Thursday, October 27 1921: 3 young military men gathered in Baden-Baden, Germany. This event made Japan head for war.

1921 (Taisho 10) On Thursday, October 27, 3 young military men from the same period of 16 years of the Military Academy gathered in Baden-Baden, a resort area in South Germany, and pledged to transform their army. It’s called the Baden-Baden Secret Agreement. This is said to have greatly influenced the course of Japan in the pre-war Showa period, and it has become an important event in the modern history of Japan.

Three young soldiers gathered at Baden-Baden. Everyone was indignant at the realities of the Army. These three are as follows. Tetsuzan NAGATA, a military officer attached to the Swiss legation. Toshishiro Obata was a military attaché at the Russian Embassy, but was stationed in Berlin after being unable to enter the Soviet Union. Yasutsugu Okamura was on a business trip to Europe for about three months. Since Nagata and Okamura were born in 1884 (Meiji 17) and Obata was born in 1885 (Meiji 18), Nagata and Okamura were 37 years old and Obata was 36 years old, and at that time everyone in the class was a major.

In addition to these three men, Nagata, Okamura and Obata, the Military Academy 16 includes such distinguished members as the Minister of War Seishiro Itagaki, the top strategist Kenji Doihara, the last Governor-General of Taiwan Toshikichi Ando and the Governor-General of Hong Kong Rensuke Isoya. Speaking of the next 17 terms, it was Hideki Tojo, and as a result, it can be said that this generation had a great influence on the direction of Japan in the pre-war Showa period.

As for the three members of Baden-Baden, the first thing we talked about was the reform of the personnel affairs of the Army, that is, the overthrow of the Choshu clique that controlled the Army. At that time, Aritomo Yamagata, the leader of the Choshu clique, was still alive at the age of 83. Although the recent so-called serious incident in the Imperial Court had weakened the power of the Army, the Army had previously had a hard time keeping an eye on it. In addition, Giichi Tanaka from Choshu took over as Minister of Army in the cabinet of Takashi Hara, and Hanzo Yamanashi took over as Minister of Army in the same year because of illness, but the Ministry of Army was under the influence of Giichi Tanaka, and the Chief of the General Staff was Yusaku Uehara from Satsuma, and later in 1923 (Taisho 12), after Uehara resigned, Misao Kawai of Giichi Tanaka’s line took over as Minister of Army, so we can say that Giichi Tanaka had strong influence over them as well. In other words, the Army was under the strong influence of the Choshu clique, following Aritomo Yamagata, the first generation of the Army.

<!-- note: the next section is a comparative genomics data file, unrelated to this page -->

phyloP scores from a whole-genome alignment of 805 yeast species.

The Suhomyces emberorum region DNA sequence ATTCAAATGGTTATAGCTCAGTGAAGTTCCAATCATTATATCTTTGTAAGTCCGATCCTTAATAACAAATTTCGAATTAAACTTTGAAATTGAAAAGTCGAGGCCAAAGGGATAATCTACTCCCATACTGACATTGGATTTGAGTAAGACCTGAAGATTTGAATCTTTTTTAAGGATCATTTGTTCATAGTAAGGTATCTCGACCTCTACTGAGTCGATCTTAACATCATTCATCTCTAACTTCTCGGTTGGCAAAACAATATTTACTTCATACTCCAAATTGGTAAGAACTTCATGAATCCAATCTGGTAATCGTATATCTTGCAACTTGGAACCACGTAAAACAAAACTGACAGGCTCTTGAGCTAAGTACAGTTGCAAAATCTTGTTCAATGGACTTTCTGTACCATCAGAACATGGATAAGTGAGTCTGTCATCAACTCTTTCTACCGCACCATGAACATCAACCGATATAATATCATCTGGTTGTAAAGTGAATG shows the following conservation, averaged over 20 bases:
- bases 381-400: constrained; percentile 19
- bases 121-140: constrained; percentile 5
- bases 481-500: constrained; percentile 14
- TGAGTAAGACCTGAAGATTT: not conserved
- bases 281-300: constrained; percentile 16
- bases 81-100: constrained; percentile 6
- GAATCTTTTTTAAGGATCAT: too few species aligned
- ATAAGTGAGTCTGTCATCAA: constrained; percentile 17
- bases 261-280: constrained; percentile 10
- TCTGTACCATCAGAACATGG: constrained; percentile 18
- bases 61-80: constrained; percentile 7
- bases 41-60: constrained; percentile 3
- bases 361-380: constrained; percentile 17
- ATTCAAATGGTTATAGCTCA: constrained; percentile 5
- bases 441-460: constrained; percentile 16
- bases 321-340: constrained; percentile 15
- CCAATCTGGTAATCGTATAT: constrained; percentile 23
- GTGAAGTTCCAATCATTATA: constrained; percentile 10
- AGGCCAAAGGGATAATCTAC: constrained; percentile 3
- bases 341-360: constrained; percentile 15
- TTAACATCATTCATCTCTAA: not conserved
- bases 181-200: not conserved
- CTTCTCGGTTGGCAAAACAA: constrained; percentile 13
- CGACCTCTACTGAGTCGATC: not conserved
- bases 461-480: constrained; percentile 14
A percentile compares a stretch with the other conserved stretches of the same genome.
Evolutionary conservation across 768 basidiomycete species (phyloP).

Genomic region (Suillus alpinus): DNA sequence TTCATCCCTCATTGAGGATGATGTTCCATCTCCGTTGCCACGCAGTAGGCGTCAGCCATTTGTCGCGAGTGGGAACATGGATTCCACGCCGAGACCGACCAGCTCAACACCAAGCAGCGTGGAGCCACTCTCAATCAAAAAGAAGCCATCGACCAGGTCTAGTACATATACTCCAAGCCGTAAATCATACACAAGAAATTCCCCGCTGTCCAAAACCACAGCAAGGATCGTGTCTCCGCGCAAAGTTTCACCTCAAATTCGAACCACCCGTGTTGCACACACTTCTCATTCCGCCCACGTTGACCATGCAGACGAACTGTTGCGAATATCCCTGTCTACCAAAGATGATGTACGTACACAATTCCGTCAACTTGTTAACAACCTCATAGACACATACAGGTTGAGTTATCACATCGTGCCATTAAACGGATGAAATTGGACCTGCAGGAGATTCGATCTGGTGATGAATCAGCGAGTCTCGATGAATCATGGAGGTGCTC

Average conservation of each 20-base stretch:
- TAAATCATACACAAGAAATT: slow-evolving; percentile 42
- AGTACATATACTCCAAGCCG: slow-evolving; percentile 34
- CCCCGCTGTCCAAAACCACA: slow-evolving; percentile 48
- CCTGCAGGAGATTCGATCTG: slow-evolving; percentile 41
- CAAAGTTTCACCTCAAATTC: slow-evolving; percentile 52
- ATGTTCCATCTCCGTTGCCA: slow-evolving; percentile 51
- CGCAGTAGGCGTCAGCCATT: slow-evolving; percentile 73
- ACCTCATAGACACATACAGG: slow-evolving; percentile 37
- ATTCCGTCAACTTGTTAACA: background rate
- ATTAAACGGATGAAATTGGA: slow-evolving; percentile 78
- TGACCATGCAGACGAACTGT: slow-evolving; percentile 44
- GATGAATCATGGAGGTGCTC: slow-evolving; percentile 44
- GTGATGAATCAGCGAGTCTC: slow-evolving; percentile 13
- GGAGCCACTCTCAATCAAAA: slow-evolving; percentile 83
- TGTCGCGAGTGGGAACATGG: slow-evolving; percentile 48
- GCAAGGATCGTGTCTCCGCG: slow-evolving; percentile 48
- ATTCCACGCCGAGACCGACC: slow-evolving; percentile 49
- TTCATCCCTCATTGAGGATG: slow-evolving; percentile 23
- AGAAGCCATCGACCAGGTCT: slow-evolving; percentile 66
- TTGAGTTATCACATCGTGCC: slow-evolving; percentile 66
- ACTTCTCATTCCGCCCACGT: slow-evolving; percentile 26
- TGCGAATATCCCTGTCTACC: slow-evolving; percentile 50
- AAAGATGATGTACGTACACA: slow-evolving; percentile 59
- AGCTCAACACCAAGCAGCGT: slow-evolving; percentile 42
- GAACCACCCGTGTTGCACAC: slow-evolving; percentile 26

On the other hand, none of the three Baden-Baden were of Choshu descent. Nagata is from Nagano, Okamura is from Tokyo, and Obata is from Kochi. It is said that they vowed to dissolve the factions, which meant to destroy the Choshu clique. When the three of them returned to Japan in 1923 (Taisho 12), a call was made to the members of the 16 Corps, and with this generation as the core, the members of the 15 Corps and 17 Corps were added, and meetings of young staff of the Army were held repeatedly. In 1927, the Futaba-kai (Futabakai or niwukai) was formed with these members. With the participation of Taisaku KAWAMOTO, the mastermind of the Assassination of Sakurin CHO in 15 terms (one rank higher), Hideki TOJO, the Prime Minister at the start of the Pacific War (one 17 rank lower) and, from 18 terms (two ranks lower), a Malay tiger (also known as Tomoyuki YAMASHITA), there were approximately 20 people in total.

When members of the Futaba-kai, Nagata, Obata and Tojo, as well as Shigeatsu Yamaoka, another member of the Futaba-kai and a 15 year veteran, were instructors at Riku University, people from Choshu were thoroughly excluded from enrollment at Riku University. From 1922 (Taisho 11) to 1924 (Taisho 13), there were no employees from Yamaguchi Prefecture for 3 consecutive years. For example, in the first written examination in 1923, 17 out of 100 students were from Yamaguchi Prefecture, but because the final capacity was 50 students, 1 out of 2 students was supposed to pass the second examination, and all 17 students failed. Dr. Minoru Kawada pointed out in his 2011 book, The History of the Showa Army, that because the second stage examination is an oral examination, or so-called interview examination, the purposeful exclusion may have been made here.

In addition, in the secret agreement of Baden-Baden, they pledged to dissolve factions in the army, modernize the army, and establish a total mobilization system. In particular, Tetsuzan Nagata stayed around Germany for a total of six years before and after World War I, and he was well acquainted with the total war system of European countries at that time, or so-called national mobilization. After returning to Japan, in 1926, under the Rei 15 jiro WAKATSUKI cabinet, Nagata was appointed as the Secretary of the Army of the Preparatory Committee for the Establishment of the National Mobilization Agency, and became the first Director of the Mobilization Division of the Military Development Bureau. After Nagata, Hideki Tojo, Nagata’s right-hand man, took over this position as the second section chief.

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